The system-wide engagement of our faculty, and staff and administrators has been key to increased student success. Their focus on engaging students early in their academic journeys and finding ways to connect them with valuable resources on our campuses has enabled students to more proactively anticipate and meet their needs.

We are investing in technology to improve communication with students, and to provide the right resources at the right times. We’re also expanding mentor programs and undergraduate research programs proven to increase students’ chances of earning degrees at WSU. Faculty are exploring ways to use open-education and lower-cost course materials, with support from Provost seed grants, the Office of Academic Outreach and Innovation, and the OpenStax project. Please continue to do all you can to help with these efforts and to ensure that more students find success at Washington State University. You can find more information at teach.wsu.edu/oer.

With your help we will provide a “top-25” instructional experience for our students. We’re committed to giving all Cougars every opportunity to reach their academic goals.

If you have questions, comments, or feedback on this post, or other matters concerning the Office of the Provost, please email them to provost.social@wsu.edu.

 

Enrollment eclipses 30,000 with a strong class of new Cougars

I am pleased to provide a report on student enrollment for fall semester, 2016. The tenth day of classes marks our official student census date, and hence, our official student counts have been finalized. Total enrollment across the WSU system eclipsed the 30,000 student mark for the first time in the history of our University and totaled 30,142, a 1.5 percent increase from 2015. In Pullman, total fall semester enrollment is 20,193 (17,527 undergraduate, 2,209 graduate, and 457 professional).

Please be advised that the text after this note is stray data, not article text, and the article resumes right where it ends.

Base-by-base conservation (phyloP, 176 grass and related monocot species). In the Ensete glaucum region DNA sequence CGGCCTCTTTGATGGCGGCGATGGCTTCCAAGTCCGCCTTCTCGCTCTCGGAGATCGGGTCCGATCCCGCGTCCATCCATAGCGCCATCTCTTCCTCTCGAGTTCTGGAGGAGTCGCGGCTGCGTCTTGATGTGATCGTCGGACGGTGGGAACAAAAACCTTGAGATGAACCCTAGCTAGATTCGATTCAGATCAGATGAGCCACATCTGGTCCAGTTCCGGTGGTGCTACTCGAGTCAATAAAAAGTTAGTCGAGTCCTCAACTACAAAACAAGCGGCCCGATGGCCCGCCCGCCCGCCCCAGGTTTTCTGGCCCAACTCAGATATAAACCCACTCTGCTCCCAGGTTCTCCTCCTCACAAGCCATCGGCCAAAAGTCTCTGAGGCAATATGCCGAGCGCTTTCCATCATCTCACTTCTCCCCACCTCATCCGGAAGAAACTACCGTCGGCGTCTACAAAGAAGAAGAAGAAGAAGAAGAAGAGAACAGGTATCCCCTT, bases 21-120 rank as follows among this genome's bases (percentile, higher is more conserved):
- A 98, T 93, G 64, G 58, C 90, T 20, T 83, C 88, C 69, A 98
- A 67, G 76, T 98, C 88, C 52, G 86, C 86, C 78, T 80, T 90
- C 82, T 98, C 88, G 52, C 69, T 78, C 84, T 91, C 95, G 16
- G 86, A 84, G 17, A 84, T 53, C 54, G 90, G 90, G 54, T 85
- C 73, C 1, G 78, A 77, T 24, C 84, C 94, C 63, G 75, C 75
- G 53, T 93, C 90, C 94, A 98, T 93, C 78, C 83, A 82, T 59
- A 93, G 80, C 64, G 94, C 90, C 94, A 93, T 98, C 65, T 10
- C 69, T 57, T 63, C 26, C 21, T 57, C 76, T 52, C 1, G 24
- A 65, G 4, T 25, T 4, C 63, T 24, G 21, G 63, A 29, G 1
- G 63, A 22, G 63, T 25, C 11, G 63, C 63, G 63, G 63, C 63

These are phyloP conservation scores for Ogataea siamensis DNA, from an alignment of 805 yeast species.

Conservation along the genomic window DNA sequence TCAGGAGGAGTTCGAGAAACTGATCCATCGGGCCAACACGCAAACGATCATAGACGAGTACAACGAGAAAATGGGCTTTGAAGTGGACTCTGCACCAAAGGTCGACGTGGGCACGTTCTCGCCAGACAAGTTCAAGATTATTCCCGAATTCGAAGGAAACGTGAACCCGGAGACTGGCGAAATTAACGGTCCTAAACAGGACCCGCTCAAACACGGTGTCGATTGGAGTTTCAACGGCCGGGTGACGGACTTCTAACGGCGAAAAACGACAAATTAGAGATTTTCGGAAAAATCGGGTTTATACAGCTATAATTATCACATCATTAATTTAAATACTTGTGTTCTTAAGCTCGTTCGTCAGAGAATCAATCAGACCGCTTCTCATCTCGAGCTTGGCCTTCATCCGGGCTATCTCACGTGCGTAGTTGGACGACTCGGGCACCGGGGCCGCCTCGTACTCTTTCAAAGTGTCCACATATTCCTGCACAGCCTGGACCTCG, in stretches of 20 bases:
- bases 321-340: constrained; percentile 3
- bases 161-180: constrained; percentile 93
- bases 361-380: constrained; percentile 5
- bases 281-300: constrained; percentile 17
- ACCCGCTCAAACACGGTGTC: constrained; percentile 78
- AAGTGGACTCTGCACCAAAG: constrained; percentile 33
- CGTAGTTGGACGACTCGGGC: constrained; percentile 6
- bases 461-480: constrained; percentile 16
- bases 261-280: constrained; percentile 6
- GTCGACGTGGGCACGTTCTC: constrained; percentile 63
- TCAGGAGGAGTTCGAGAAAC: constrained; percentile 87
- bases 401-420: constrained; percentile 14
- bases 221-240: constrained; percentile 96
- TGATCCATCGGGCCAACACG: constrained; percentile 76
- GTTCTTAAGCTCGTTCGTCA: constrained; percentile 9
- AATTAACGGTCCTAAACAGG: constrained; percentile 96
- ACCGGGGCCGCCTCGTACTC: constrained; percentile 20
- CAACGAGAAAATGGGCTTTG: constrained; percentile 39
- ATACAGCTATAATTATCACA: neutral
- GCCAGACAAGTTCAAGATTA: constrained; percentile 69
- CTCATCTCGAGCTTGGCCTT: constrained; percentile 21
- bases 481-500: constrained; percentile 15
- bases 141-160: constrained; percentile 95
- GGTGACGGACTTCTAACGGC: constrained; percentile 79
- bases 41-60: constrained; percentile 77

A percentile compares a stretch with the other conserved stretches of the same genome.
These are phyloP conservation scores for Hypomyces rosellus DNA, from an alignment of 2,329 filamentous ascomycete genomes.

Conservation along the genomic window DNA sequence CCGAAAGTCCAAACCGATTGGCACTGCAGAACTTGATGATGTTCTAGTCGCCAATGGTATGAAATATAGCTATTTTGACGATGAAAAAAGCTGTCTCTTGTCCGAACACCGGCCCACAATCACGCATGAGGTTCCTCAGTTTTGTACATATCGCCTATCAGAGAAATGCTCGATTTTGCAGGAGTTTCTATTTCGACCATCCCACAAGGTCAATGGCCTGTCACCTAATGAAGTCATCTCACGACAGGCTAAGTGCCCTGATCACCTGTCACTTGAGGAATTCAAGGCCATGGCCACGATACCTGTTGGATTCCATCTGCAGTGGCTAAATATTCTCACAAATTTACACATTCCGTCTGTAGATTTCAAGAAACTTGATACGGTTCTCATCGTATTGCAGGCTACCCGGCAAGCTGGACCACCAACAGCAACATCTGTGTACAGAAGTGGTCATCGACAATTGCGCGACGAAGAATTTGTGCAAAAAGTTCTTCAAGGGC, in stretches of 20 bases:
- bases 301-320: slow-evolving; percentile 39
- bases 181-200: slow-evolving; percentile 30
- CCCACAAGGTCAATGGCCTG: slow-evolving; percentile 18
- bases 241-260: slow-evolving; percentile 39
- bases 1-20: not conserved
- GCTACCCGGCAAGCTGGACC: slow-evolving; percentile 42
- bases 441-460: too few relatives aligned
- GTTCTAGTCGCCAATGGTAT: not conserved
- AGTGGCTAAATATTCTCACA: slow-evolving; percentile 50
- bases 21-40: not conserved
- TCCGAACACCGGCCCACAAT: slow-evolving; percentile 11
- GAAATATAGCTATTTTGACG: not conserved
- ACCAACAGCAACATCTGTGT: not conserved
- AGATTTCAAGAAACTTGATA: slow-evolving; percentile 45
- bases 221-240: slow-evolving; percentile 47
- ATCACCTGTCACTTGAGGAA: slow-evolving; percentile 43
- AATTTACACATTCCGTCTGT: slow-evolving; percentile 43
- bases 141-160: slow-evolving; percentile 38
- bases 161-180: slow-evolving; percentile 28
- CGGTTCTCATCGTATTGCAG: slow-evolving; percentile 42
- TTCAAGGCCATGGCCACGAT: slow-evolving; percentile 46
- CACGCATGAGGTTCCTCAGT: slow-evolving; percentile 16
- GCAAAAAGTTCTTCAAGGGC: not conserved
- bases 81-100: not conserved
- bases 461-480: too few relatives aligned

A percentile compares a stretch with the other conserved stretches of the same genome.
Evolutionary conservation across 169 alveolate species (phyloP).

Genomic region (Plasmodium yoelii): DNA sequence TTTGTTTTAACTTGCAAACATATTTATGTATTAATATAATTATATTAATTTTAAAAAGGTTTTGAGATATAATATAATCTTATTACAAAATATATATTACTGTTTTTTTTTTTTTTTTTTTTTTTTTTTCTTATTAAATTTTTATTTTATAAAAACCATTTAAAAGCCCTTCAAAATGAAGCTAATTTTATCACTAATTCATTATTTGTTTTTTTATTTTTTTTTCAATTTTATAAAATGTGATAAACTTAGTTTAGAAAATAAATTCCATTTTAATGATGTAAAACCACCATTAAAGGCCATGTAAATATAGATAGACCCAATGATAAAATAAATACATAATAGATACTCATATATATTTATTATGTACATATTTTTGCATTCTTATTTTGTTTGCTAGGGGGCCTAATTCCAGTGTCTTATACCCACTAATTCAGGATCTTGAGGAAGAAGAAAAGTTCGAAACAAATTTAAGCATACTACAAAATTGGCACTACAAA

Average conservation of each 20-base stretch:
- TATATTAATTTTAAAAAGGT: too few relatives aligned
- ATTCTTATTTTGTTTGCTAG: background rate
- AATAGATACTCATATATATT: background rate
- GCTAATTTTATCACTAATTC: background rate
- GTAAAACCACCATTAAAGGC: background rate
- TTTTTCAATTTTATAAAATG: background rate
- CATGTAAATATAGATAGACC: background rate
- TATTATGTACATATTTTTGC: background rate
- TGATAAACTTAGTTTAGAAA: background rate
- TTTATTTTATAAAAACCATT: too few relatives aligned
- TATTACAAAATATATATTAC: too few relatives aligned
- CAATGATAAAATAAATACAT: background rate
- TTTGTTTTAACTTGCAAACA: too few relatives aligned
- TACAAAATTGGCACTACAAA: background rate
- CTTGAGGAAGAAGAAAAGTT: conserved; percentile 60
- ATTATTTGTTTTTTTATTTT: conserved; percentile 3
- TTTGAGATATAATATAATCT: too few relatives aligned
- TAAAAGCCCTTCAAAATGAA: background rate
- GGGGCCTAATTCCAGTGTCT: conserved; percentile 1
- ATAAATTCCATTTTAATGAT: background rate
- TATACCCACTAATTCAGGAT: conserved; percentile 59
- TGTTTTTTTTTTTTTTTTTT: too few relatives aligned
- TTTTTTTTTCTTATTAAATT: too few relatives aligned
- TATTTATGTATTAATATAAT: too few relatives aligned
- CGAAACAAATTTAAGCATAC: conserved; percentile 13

This fall, we nearly hit our Pullman new freshmen target of 4,000 spot on with an enrollment of 3,991. This number is intentionally lower than 2015, when we saw a greater number of admitted students enroll, resulting in 4,220 new freshmen. New transfer students increased about 2 percent to a total of 1,171.

More important than the absolute numbers is the composition of our new cohort of students. As you may know, Enrollment Management (including recruiting, admissions, student financial services, and new student programs) moved under the Provost’s Office in summer 2014. Since that time, we have focused on maintaining an enrollment target of 4,000 new freshmen in Pullman, while maintaining diversity, ensuring access for first-generation students, and increasing the academic preparedness of our students. It is important to note that it is not our intention to be exclusive. WSU has embraced a high-access mission, consistent with its land-grant ideals. The current freshman class includes 36 percent first-generation college students and 35 percent minority students. Incoming transfer students are comprised of 41 and 31 percent of first-generation and minority students, respectively.